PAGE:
There were no differences in blood pressure or prevalence of hypertension at the end of the DCCT. The body mass index was significantly higher in the former intensive group at the end of the DCCT (P<.001). There were no differences in clearance of 125I-iothalamate, levels of serum creatinine, or standard creatinine clearance.

HbA1c Level

The difference in mean HbA1c level between the intensive- treatment and conventional-treatment groups maintained throughout the DCCT (7.2% vs 9.1%, respectively, for the EDIC participants reported herein; P<.001) began to narrow after DCCT closeout (Figure 1). The mean values of HbA1c throughout the 8-year period of the EDIC study were 8.0% in the group that received intensive treatment during the DCCT and 8.2% in the group that received conventional treatment (P =.002 by Wilcoxon rank-sum test).

Figure 1
Distribution of HbA1c Concentration by Randomized Treatment Group at the End of the DCCT and in Each Year of the EDlC Study

Development of Microalbuminuria

Of 572 participants originally assigned to receive intensive treatment for diabetes and whose AERs were normal (<28 μg/min) at both the beginning andat the end of the DCCT, 39 (6.8%) of those at risk exhibited microalbuminuria at the EDIC Years 7 or 8 evaluation. Of 550 participants originally assigned to conventional treatment and with normoalbuminuria at both the beginning and at the end of the DCCT, 87 (15.8%) of those at risk had microalbuminuria at the year 7 or 8 evaluation. Intensive therapy carried out during the DCCT continued to reduce the odds of microalburminuria by 59% (95% confidence interval [CI], 39%-73%; P<.001) at the EDIC year 7 or 8 evaluation compared with 59% (95% CI, 36%-74%; P<.001) at the end of the DCCT, after adjusting for the corresponding baseline values. Microalbuminuria was consistently more prevalent in the former conventional-treatment group and the difference between the 2 treatment groups in the cumulative incidences of new cases of microalbuminuria after the end of DCCT also was significant (P<.001) (Figure 2). Over the 8 years, the adjusted risk (hazard) reduction was 49% (95% CI, 32%-62%), likewise adjusted for EDIC baseline AER and odd vs even schedule of visits, compared with 39% (95% CI, 2 1%-52%; P<.001) during the 9 years of DCCT follow-up. This effect increased to a 57% risk reduction after adjustment for the presence of hypertension, level of body mass index, mean arterial pressure, and level of low-density lipoprotein cholesterol at DCCT closeout.

Figure 2
Prevalence and Cumulative Incidence of Microalbuminuria

Development of Clinical Albuminuria

Of 632 participants originally assigned to receive intensive therapy and who did not exhibit clinical alburminuria at the end of the DCCT, 9 (1.4%) of those at risk had clinical albuminuria at the EDIC year 7 or 8 evaluation compared with 59 of 630 participantsin the group receiving conventional treatment (9.4% of those at risk). After adjustment for the respective EDIC baseline values, intensive treatment in the DCCT continued to reduce the odds of clinical alburninuria: 84% (95% CI, 67%-92%; P<.001) at the year 7 or 8 evaluation in the EDlC study compared with 57% (95% CI, -1% to +81%; P=.05) at the end of the DCCT. As with microalbuminuria, the prevalence of alburminuria and the cumulative incidence of new cases after DCCT closeout between the 2 treatment groups differed significantly (Figure 3), with an adjusted risk (hazard) reduction of 78% (95% CI, 58%-88%; P<.00l) compared with 54% (95% CI, 19%-74%; P<.001) during the 9 years of DCCT follow-up. This effect likewise increased to an 84% (95% CI, 68%-92%; P<.001) risk reduction after adjustment for other factors.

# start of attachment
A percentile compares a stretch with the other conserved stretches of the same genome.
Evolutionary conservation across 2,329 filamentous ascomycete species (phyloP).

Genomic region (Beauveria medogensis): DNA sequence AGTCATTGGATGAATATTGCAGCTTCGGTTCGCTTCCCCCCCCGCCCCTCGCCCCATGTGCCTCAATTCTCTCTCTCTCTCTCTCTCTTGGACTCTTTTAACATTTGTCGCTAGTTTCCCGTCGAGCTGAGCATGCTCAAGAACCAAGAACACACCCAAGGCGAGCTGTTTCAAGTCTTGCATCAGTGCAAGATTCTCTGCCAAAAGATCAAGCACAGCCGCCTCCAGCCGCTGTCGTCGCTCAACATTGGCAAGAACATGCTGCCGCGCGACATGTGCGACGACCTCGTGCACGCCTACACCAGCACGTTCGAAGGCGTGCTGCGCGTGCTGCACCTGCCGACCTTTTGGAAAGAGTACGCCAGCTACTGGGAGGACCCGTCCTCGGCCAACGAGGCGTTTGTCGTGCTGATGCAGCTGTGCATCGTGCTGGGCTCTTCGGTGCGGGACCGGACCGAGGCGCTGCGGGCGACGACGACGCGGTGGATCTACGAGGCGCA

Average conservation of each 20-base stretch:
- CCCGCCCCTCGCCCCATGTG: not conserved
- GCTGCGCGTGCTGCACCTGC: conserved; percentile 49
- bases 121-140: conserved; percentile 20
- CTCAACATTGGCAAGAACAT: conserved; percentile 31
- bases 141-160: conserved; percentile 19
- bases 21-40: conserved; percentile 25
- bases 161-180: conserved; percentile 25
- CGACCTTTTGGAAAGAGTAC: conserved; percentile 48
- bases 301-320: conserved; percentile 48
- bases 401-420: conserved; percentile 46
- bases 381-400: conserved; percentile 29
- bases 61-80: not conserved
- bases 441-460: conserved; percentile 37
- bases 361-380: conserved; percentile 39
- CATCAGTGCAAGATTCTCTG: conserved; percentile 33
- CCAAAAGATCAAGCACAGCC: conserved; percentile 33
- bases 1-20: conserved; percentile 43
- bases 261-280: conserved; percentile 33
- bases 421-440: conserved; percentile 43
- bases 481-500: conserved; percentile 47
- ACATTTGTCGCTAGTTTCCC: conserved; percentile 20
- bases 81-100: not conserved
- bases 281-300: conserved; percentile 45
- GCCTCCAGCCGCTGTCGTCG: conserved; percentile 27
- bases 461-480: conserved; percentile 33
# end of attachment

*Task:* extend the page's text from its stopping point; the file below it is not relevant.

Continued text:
Figure 3
Prevalence and Incidence of Albuminuria

The continued salutary effects of DCCT intensive treatment on the development of albuminuria were present for different subsets, defined a priori. For example, in participants with normoalbuminuria at the end of the DCCT, after 8 years in the EDIC study there was a significant reduced odds of clinical albuminuria in the intensive-treatment group vs the conventional-treatment group (87% reduction; 95% CI, 65%-95%, P<.001). In participants with microalbuminuria at the end of the DCCT, after 8 years in the EDIC study there was also a significant reduced odds of clinical albuminuria in the intensive-treatment group (77% reduction; 95% CI, 25%-93%; P=.01).

Other Kidney Outcomes

At EDIC baseline there was no difference between treatment groups in the distribution of the GFR as assessed by 125I-iothalamate clearance, and very few participants had actual or estimated values less than 70 mL/min [1.2 mL/s] per 1.73 m2. There was no difference between groups in serum creatinine concentrations or standard creatinine clearance. During the EDIC study, slight but nominally significant differences in serum creatinine concentration emerged at years 7 or 8. By a generalized estimating equation analysis (due to skewness of the residuals) the mean serum creatinine concentration over EDIC years 1 through 8 was significantly lower in the former intensive-treatment group vs the conventional-treatment group (0.89 vs 0.92 mg/dL [78.7 vs 81.3 μmol/L], respectively; P<.001).

During the EDIC study, there were isolated, nominally significant differences between groups in the standard creatinine clearance values at years 2 through 8. By a generalized estimating equation analysis of the log clearance values, the geometric mean over the 8 years of the EDIC study approached significance (114.0 mL/min [l.9 mL/s] per 1.73 m2 with intensive treatment vs 112.7 mL/min [1.9 mL/s] per 1.73 m2 with conventional treatment, P=.07). After the 8 years of EDIC follow-up, the prevalence of a measured creatinine clearance less than 70 mL/min per 1.73 m2 in the intensive-treatment group was below 1%, compared with 4% in the conventional-treatment group (P<.001).